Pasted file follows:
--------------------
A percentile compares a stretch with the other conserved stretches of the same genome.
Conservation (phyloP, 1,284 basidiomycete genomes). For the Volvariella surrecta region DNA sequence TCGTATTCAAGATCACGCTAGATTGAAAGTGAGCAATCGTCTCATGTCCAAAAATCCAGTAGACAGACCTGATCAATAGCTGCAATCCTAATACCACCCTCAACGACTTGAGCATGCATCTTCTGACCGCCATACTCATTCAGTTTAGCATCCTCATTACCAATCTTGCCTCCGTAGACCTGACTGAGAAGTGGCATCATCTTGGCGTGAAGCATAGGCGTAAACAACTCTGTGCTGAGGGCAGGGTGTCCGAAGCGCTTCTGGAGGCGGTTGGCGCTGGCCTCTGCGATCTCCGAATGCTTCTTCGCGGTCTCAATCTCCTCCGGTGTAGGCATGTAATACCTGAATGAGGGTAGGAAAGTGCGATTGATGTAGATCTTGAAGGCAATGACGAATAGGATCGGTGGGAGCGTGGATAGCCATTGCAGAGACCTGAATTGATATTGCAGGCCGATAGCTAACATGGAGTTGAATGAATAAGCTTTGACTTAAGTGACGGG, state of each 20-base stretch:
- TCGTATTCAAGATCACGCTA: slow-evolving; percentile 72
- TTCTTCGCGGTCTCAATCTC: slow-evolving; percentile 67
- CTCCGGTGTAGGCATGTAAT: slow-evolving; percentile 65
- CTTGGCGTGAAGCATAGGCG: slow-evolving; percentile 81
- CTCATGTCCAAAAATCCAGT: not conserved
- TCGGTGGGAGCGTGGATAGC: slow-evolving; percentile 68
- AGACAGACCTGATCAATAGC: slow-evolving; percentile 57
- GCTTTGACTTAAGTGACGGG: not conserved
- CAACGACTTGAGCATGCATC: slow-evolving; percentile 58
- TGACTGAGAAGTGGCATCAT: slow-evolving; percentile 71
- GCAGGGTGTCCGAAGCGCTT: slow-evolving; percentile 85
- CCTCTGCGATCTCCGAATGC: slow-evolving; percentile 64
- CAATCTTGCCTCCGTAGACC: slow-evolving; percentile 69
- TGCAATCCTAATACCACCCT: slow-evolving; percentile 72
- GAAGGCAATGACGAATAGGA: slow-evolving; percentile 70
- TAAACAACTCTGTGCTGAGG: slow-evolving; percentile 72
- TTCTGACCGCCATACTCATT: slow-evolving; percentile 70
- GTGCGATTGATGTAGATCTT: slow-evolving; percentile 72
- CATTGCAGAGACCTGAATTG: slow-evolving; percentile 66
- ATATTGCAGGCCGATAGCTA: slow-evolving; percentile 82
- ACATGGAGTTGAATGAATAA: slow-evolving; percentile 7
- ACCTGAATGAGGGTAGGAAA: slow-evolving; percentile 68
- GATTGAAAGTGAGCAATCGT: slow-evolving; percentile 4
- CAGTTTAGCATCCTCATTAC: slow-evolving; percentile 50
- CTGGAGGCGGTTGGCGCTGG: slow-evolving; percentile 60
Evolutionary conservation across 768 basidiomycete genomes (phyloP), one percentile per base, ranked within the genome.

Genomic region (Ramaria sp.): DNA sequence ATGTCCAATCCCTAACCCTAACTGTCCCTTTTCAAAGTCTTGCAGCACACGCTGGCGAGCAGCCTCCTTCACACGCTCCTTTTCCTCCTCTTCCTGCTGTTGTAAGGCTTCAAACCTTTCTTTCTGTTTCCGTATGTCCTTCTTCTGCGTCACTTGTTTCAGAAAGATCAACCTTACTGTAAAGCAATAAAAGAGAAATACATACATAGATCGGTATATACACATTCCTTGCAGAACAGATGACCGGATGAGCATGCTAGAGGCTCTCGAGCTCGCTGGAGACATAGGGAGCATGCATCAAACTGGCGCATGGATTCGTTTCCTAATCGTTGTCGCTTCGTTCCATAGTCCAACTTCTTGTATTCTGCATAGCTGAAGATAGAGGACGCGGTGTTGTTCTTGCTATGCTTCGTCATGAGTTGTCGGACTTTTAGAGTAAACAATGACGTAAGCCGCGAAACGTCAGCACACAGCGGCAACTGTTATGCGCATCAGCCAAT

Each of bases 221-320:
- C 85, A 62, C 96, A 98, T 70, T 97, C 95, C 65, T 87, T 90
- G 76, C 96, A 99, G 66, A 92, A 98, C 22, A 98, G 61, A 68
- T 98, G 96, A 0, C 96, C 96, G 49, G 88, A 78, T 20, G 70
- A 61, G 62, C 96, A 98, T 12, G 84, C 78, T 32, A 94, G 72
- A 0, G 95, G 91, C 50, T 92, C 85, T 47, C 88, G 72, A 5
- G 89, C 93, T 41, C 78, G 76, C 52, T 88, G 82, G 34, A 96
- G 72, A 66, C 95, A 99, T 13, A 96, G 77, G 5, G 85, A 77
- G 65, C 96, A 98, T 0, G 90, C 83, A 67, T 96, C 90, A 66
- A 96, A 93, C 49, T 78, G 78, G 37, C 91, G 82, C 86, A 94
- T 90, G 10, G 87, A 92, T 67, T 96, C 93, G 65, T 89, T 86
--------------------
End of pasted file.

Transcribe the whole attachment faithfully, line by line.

A percentile compares a stretch with the other conserved stretches of the same genome.
Conservation (phyloP, 1,284 basidiomycete genomes). For the Volvariella surrecta region DNA sequence TCGTATTCAAGATCACGCTAGATTGAAAGTGAGCAATCGTCTCATGTCCAAAAATCCAGTAGACAGACCTGATCAATAGCTGCAATCCTAATACCACCCTCAACGACTTGAGCATGCATCTTCTGACCGCCATACTCATTCAGTTTAGCATCCTCATTACCAATCTTGCCTCCGTAGACCTGACTGAGAAGTGGCATCATCTTGGCGTGAAGCATAGGCGTAAACAACTCTGTGCTGAGGGCAGGGTGTCCGAAGCGCTTCTGGAGGCGGTTGGCGCTGGCCTCTGCGATCTCCGAATGCTTCTTCGCGGTCTCAATCTCCTCCGGTGTAGGCATGTAATACCTGAATGAGGGTAGGAAAGTGCGATTGATGTAGATCTTGAAGGCAATGACGAATAGGATCGGTGGGAGCGTGGATAGCCATTGCAGAGACCTGAATTGATATTGCAGGCCGATAGCTAACATGGAGTTGAATGAATAAGCTTTGACTTAAGTGACGGG, state of each 20-base stretch:
- TCGTATTCAAGATCACGCTA: slow-evolving; percentile 72
- TTCTTCGCGGTCTCAATCTC: slow-evolving; percentile 67
- CTCCGGTGTAGGCATGTAAT: slow-evolving; percentile 65
- CTTGGCGTGAAGCATAGGCG: slow-evolving; percentile 81
- CTCATGTCCAAAAATCCAGT: not conserved
- TCGGTGGGAGCGTGGATAGC: slow-evolving; percentile 68
- AGACAGACCTGATCAATAGC: slow-evolving; percentile 57
- GCTTTGACTTAAGTGACGGG: not conserved
- CAACGACTTGAGCATGCATC: slow-evolving; percentile 58
- TGACTGAGAAGTGGCATCAT: slow-evolving; percentile 71
- GCAGGGTGTCCGAAGCGCTT: slow-evolving; percentile 85
- CCTCTGCGATCTCCGAATGC: slow-evolving; percentile 64
- CAATCTTGCCTCCGTAGACC: slow-evolving; percentile 69
- TGCAATCCTAATACCACCCT: slow-evolving; percentile 72
- GAAGGCAATGACGAATAGGA: slow-evolving; percentile 70
- TAAACAACTCTGTGCTGAGG: slow-evolving; percentile 72
- TTCTGACCGCCATACTCATT: slow-evolving; percentile 70
- GTGCGATTGATGTAGATCTT: slow-evolving; percentile 72
- CATTGCAGAGACCTGAATTG: slow-evolving; percentile 66
- ATATTGCAGGCCGATAGCTA: slow-evolving; percentile 82
- ACATGGAGTTGAATGAATAA: slow-evolving; percentile 7
- ACCTGAATGAGGGTAGGAAA: slow-evolving; percentile 68
- GATTGAAAGTGAGCAATCGT: slow-evolving; percentile 4
- CAGTTTAGCATCCTCATTAC: slow-evolving; percentile 50
- CTGGAGGCGGTTGGCGCTGG: slow-evolving; percentile 60
Evolutionary conservation across 768 basidiomycete genomes (phyloP), one percentile per base, ranked within the genome.

Genomic region (Ramaria sp.): DNA sequence ATGTCCAATCCCTAACCCTAACTGTCCCTTTTCAAAGTCTTGCAGCACACGCTGGCGAGCAGCCTCCTTCACACGCTCCTTTTCCTCCTCTTCCTGCTGTTGTAAGGCTTCAAACCTTTCTTTCTGTTTCCGTATGTCCTTCTTCTGCGTCACTTGTTTCAGAAAGATCAACCTTACTGTAAAGCAATAAAAGAGAAATACATACATAGATCGGTATATACACATTCCTTGCAGAACAGATGACCGGATGAGCATGCTAGAGGCTCTCGAGCTCGCTGGAGACATAGGGAGCATGCATCAAACTGGCGCATGGATTCGTTTCCTAATCGTTGTCGCTTCGTTCCATAGTCCAACTTCTTGTATTCTGCATAGCTGAAGATAGAGGACGCGGTGTTGTTCTTGCTATGCTTCGTCATGAGTTGTCGGACTTTTAGAGTAAACAATGACGTAAGCCGCGAAACGTCAGCACACAGCGGCAACTGTTATGCGCATCAGCCAAT

Each of bases 221-320:
- C 85, A 62, C 96, A 98, T 70, T 97, C 95, C 65, T 87, T 90
- G 76, C 96, A 99, G 66, A 92, A 98, C 22, A 98, G 61, A 68
- T 98, G 96, A 0, C 96, C 96, G 49, G 88, A 78, T 20, G 70
- A 61, G 62, C 96, A 98, T 12, G 84, C 78, T 32, A 94, G 72
- A 0, G 95, G 91, C 50, T 92, C 85, T 47, C 88, G 72, A 5
- G 89, C 93, T 41, C 78, G 76, C 52, T 88, G 82, G 34, A 96
- G 72, A 66, C 95, A 99, T 13, A 96, G 77, G 5, G 85, A 77
- G 65, C 96, A 98, T 0, G 90, C 83, A 67, T 96, C 90, A 66
- A 96, A 93, C 49, T 78, G 78, G 37, C 91, G 82, C 86, A 94
- T 90, G 10, G 87, A 92, T 67, T 96, C 93, G 65, T 89, T 86